Carbon Capture and Storage (CCS)
What is it?
CCS is the process of capturing waste/excess carbon dioxide from large point sources (such as fossil fuel power plants) and transporting it to sites where it can be stored in such a way that it cannot re-enter the atmosphere. Usually captured carbon dioxide is stored in underground rock formations.
Does it work?
There are concerns that this carbon dioxide may leak from its storage place through the soil to the Earth’s surface. This would counteract the effectiveness of CCS as a climate change mitigation strategy. Leakages from injection pipes are usually more of a risk than once the emissions are in their storage space. Nevertheless, while this is an issue, studies suggest that over 99% of the carbon dioxide injected into rock formations will stay there for over 1000 years.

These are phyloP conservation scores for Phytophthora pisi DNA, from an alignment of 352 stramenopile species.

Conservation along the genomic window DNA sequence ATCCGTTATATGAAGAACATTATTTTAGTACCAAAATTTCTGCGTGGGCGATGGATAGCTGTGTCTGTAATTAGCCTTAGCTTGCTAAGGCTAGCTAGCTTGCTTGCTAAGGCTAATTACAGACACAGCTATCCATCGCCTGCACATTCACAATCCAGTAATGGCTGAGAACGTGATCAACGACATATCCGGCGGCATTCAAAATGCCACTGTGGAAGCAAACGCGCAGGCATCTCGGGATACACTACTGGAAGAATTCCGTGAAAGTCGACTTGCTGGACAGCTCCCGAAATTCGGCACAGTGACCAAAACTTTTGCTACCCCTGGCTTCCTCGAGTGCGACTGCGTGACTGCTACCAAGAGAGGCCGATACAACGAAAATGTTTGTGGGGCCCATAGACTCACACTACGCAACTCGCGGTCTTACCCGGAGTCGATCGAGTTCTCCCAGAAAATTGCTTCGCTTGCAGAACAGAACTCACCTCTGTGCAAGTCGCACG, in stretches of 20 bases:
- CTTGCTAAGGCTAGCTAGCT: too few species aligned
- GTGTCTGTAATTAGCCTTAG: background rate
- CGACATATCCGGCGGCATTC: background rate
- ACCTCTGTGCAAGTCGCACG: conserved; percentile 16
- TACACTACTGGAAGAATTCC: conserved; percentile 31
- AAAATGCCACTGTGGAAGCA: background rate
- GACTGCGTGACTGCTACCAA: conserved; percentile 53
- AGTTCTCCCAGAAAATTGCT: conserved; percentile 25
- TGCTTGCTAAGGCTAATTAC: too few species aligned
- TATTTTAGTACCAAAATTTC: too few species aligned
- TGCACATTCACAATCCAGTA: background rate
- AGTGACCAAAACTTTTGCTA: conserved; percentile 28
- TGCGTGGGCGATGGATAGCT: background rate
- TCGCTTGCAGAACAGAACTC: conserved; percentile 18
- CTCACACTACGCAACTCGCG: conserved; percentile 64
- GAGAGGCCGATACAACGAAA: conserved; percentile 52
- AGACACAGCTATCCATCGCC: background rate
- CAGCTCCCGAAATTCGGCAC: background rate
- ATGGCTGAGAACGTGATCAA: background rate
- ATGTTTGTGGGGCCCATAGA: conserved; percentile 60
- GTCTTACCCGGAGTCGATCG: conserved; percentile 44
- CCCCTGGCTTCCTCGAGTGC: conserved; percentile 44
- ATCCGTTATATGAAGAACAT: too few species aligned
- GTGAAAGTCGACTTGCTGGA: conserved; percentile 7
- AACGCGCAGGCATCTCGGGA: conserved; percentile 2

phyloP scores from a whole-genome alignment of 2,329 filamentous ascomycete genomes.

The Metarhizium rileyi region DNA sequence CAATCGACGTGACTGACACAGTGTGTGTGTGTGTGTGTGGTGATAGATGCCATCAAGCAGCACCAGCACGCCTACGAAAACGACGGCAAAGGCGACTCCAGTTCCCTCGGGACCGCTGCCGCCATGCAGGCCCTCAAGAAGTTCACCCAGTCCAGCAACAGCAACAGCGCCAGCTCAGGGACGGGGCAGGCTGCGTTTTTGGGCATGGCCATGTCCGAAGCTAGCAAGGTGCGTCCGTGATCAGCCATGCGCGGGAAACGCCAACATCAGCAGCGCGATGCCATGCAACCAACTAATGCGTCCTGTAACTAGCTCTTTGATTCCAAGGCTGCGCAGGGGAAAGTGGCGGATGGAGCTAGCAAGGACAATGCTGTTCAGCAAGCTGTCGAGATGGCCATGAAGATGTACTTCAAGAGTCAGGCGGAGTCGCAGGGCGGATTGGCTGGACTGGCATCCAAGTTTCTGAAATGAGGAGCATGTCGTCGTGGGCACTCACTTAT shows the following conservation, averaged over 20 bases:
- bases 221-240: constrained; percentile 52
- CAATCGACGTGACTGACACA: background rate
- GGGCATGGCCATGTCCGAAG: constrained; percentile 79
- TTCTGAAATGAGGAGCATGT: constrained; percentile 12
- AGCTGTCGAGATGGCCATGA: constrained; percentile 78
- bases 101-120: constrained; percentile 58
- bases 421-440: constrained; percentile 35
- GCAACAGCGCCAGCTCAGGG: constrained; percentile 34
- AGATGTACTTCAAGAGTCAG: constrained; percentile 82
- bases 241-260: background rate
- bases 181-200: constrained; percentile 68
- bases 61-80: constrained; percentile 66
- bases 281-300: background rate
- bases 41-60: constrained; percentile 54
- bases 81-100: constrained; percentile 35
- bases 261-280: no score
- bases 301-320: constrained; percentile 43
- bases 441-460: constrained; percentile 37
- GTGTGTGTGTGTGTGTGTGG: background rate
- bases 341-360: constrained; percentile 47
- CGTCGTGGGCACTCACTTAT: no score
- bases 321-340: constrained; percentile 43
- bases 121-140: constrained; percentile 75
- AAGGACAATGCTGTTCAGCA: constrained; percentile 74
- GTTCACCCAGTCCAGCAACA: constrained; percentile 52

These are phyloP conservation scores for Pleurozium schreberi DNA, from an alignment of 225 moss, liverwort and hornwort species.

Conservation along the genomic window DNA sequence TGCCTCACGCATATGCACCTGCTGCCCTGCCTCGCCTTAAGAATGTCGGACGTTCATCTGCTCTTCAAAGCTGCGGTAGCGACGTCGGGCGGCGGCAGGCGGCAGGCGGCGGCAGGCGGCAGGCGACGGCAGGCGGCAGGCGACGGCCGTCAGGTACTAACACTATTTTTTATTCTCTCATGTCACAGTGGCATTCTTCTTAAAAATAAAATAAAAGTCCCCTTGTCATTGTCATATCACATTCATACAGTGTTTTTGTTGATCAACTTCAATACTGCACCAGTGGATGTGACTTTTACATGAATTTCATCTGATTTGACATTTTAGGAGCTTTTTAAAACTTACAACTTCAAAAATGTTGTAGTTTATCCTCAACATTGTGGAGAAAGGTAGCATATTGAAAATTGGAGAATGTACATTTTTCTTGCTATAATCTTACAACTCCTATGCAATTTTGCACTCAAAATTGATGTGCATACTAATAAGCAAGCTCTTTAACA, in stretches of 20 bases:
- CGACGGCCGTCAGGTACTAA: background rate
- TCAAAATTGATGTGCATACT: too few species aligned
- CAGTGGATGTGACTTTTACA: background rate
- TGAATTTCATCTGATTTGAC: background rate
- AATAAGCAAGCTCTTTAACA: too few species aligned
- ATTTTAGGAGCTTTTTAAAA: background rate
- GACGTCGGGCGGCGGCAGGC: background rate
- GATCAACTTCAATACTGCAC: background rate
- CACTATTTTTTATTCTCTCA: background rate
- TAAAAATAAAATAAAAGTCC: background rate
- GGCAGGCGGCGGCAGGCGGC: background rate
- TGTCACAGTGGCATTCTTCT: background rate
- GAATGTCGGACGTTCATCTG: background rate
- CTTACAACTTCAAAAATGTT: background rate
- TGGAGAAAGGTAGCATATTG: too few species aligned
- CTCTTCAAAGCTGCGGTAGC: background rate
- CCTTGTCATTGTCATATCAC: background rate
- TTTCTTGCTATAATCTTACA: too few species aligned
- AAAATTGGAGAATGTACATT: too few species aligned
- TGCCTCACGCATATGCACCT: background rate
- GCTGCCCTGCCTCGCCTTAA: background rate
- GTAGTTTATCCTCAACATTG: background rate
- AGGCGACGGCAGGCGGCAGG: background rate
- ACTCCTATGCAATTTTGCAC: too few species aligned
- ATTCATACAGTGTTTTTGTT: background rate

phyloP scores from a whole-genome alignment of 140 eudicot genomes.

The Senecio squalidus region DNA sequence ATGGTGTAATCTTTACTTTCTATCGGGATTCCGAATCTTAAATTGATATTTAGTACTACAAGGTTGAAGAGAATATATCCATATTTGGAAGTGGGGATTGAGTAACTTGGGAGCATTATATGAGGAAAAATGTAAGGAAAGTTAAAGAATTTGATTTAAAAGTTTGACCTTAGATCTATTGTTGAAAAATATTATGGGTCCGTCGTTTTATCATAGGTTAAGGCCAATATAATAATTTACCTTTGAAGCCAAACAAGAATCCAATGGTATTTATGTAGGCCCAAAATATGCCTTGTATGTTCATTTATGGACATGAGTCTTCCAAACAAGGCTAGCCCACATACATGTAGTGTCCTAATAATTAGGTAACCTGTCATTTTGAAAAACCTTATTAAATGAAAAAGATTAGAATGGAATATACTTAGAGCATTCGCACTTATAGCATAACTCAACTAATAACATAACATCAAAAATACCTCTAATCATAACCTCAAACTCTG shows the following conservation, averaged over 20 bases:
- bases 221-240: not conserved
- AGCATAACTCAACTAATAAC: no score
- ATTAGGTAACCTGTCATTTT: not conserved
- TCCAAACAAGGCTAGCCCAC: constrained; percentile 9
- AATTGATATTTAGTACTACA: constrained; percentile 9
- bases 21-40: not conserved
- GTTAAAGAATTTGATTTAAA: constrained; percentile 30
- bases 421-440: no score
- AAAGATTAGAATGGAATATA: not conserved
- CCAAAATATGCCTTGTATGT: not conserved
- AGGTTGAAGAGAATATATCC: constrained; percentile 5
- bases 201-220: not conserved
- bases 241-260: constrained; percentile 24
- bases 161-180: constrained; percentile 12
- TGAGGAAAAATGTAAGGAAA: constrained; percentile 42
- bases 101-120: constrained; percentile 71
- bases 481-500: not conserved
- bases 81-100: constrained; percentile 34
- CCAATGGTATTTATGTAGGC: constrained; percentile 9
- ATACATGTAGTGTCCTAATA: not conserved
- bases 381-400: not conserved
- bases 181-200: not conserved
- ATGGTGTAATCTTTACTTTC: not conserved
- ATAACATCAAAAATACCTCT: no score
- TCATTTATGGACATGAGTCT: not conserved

Is it expensive?
While some partial and pilot developments exist, there is no full-scale commercially viable example of CCS. Therefore, the costs of this technology are hard to gauge. Critics claim that CCS is yet unproven and likely decades away from being commercially viable. Others suggest that targeted investment would bring forward the date of commercial viability considerably. Another consideration is that, in order to install the CCS technology, a power plant’s energy demand would rise by 25-40%. While this would also increase the plant’s emissions, it would increase its costs too.
Where has it been tried?
CCS projects are underway or in the pipeline in Algeria, Australia, Canada, China, Germany, the Netherlands, Norway, Poland, the United Kingdom and the United States.